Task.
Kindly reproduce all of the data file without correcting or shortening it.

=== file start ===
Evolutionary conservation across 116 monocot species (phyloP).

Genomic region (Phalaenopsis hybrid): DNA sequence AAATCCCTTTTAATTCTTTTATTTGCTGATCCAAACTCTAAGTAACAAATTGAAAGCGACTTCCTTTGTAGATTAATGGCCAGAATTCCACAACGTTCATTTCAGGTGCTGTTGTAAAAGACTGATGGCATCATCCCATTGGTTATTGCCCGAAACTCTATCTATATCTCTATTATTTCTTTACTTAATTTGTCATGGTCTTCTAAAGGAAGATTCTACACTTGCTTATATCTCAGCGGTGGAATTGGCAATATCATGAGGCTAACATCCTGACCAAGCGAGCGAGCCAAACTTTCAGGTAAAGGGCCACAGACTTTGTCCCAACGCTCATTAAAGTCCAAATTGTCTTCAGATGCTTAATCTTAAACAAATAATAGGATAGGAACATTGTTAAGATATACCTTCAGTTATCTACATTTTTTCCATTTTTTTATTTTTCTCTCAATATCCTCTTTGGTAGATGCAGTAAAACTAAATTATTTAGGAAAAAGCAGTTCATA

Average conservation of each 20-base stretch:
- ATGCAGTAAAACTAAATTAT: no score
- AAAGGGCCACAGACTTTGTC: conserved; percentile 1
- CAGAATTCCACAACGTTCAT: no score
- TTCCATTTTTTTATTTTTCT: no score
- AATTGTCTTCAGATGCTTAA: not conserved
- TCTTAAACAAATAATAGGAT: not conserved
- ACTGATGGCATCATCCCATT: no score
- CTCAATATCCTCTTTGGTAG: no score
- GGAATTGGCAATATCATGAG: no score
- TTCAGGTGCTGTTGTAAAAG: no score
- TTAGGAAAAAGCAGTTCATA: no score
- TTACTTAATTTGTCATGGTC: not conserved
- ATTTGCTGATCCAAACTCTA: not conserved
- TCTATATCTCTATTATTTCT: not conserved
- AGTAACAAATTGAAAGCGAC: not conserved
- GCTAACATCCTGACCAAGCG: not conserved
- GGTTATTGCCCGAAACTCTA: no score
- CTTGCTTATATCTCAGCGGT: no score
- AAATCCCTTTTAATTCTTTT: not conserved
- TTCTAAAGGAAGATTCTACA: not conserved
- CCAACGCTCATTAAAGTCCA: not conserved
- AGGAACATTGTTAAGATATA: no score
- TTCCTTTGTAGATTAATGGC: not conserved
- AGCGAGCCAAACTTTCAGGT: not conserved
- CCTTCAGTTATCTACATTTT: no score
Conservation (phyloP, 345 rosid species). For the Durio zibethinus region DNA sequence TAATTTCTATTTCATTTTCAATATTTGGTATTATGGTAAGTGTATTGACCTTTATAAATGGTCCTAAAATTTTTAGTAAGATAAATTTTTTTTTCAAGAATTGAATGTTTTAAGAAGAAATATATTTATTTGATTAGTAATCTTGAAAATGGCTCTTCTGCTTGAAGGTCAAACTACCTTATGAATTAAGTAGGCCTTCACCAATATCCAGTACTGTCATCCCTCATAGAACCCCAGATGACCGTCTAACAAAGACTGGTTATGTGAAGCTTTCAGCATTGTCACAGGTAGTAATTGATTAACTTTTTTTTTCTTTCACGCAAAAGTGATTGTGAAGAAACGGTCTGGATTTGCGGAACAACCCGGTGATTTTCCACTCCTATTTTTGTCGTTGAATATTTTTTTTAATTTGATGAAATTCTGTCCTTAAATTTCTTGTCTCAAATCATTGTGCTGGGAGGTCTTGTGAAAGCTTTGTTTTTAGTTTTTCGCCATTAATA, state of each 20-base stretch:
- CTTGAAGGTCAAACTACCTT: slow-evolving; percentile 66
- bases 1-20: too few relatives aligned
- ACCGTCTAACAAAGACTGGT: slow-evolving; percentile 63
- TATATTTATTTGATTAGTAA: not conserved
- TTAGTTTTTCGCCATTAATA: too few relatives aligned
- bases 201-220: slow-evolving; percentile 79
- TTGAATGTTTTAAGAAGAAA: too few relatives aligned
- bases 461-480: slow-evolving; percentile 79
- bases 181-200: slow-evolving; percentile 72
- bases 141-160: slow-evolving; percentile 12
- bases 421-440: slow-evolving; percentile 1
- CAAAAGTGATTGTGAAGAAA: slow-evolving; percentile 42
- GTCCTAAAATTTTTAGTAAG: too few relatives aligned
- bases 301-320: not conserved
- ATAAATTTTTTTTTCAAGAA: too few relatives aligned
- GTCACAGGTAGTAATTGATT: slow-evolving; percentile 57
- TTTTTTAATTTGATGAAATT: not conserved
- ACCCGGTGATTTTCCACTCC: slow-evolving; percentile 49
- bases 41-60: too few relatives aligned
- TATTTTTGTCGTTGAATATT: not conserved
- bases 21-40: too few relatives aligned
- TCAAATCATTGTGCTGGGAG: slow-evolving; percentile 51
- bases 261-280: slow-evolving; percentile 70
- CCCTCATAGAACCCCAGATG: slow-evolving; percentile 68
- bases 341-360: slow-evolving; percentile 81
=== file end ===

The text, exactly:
Evolutionary conservation across 116 monocot species (phyloP).

Genomic region (Phalaenopsis hybrid): DNA sequence AAATCCCTTTTAATTCTTTTATTTGCTGATCCAAACTCTAAGTAACAAATTGAAAGCGACTTCCTTTGTAGATTAATGGCCAGAATTCCACAACGTTCATTTCAGGTGCTGTTGTAAAAGACTGATGGCATCATCCCATTGGTTATTGCCCGAAACTCTATCTATATCTCTATTATTTCTTTACTTAATTTGTCATGGTCTTCTAAAGGAAGATTCTACACTTGCTTATATCTCAGCGGTGGAATTGGCAATATCATGAGGCTAACATCCTGACCAAGCGAGCGAGCCAAACTTTCAGGTAAAGGGCCACAGACTTTGTCCCAACGCTCATTAAAGTCCAAATTGTCTTCAGATGCTTAATCTTAAACAAATAATAGGATAGGAACATTGTTAAGATATACCTTCAGTTATCTACATTTTTTCCATTTTTTTATTTTTCTCTCAATATCCTCTTTGGTAGATGCAGTAAAACTAAATTATTTAGGAAAAAGCAGTTCATA

Average conservation of each 20-base stretch:
- ATGCAGTAAAACTAAATTAT: no score
- AAAGGGCCACAGACTTTGTC: conserved; percentile 1
- CAGAATTCCACAACGTTCAT: no score
- TTCCATTTTTTTATTTTTCT: no score
- AATTGTCTTCAGATGCTTAA: not conserved
- TCTTAAACAAATAATAGGAT: not conserved
- ACTGATGGCATCATCCCATT: no score
- CTCAATATCCTCTTTGGTAG: no score
- GGAATTGGCAATATCATGAG: no score
- TTCAGGTGCTGTTGTAAAAG: no score
- TTAGGAAAAAGCAGTTCATA: no score
- TTACTTAATTTGTCATGGTC: not conserved
- ATTTGCTGATCCAAACTCTA: not conserved
- TCTATATCTCTATTATTTCT: not conserved
- AGTAACAAATTGAAAGCGAC: not conserved
- GCTAACATCCTGACCAAGCG: not conserved
- GGTTATTGCCCGAAACTCTA: no score
- CTTGCTTATATCTCAGCGGT: no score
- AAATCCCTTTTAATTCTTTT: not conserved
- TTCTAAAGGAAGATTCTACA: not conserved
- CCAACGCTCATTAAAGTCCA: not conserved
- AGGAACATTGTTAAGATATA: no score
- TTCCTTTGTAGATTAATGGC: not conserved
- AGCGAGCCAAACTTTCAGGT: not conserved
- CCTTCAGTTATCTACATTTT: no score
Conservation (phyloP, 345 rosid species). For the Durio zibethinus region DNA sequence TAATTTCTATTTCATTTTCAATATTTGGTATTATGGTAAGTGTATTGACCTTTATAAATGGTCCTAAAATTTTTAGTAAGATAAATTTTTTTTTCAAGAATTGAATGTTTTAAGAAGAAATATATTTATTTGATTAGTAATCTTGAAAATGGCTCTTCTGCTTGAAGGTCAAACTACCTTATGAATTAAGTAGGCCTTCACCAATATCCAGTACTGTCATCCCTCATAGAACCCCAGATGACCGTCTAACAAAGACTGGTTATGTGAAGCTTTCAGCATTGTCACAGGTAGTAATTGATTAACTTTTTTTTTCTTTCACGCAAAAGTGATTGTGAAGAAACGGTCTGGATTTGCGGAACAACCCGGTGATTTTCCACTCCTATTTTTGTCGTTGAATATTTTTTTTAATTTGATGAAATTCTGTCCTTAAATTTCTTGTCTCAAATCATTGTGCTGGGAGGTCTTGTGAAAGCTTTGTTTTTAGTTTTTCGCCATTAATA, state of each 20-base stretch:
- CTTGAAGGTCAAACTACCTT: slow-evolving; percentile 66
- bases 1-20: too few relatives aligned
- ACCGTCTAACAAAGACTGGT: slow-evolving; percentile 63
- TATATTTATTTGATTAGTAA: not conserved
- TTAGTTTTTCGCCATTAATA: too few relatives aligned
- bases 201-220: slow-evolving; percentile 79
- TTGAATGTTTTAAGAAGAAA: too few relatives aligned
- bases 461-480: slow-evolving; percentile 79
- bases 181-200: slow-evolving; percentile 72
- bases 141-160: slow-evolving; percentile 12
- bases 421-440: slow-evolving; percentile 1
- CAAAAGTGATTGTGAAGAAA: slow-evolving; percentile 42
- GTCCTAAAATTTTTAGTAAG: too few relatives aligned
- bases 301-320: not conserved
- ATAAATTTTTTTTTCAAGAA: too few relatives aligned
- GTCACAGGTAGTAATTGATT: slow-evolving; percentile 57
- TTTTTTAATTTGATGAAATT: not conserved
- ACCCGGTGATTTTCCACTCC: slow-evolving; percentile 49
- bases 41-60: too few relatives aligned
- TATTTTTGTCGTTGAATATT: not conserved
- bases 21-40: too few relatives aligned
- TCAAATCATTGTGCTGGGAG: slow-evolving; percentile 51
- bases 261-280: slow-evolving; percentile 70
- CCCTCATAGAACCCCAGATG: slow-evolving; percentile 68
- bases 341-360: slow-evolving; percentile 81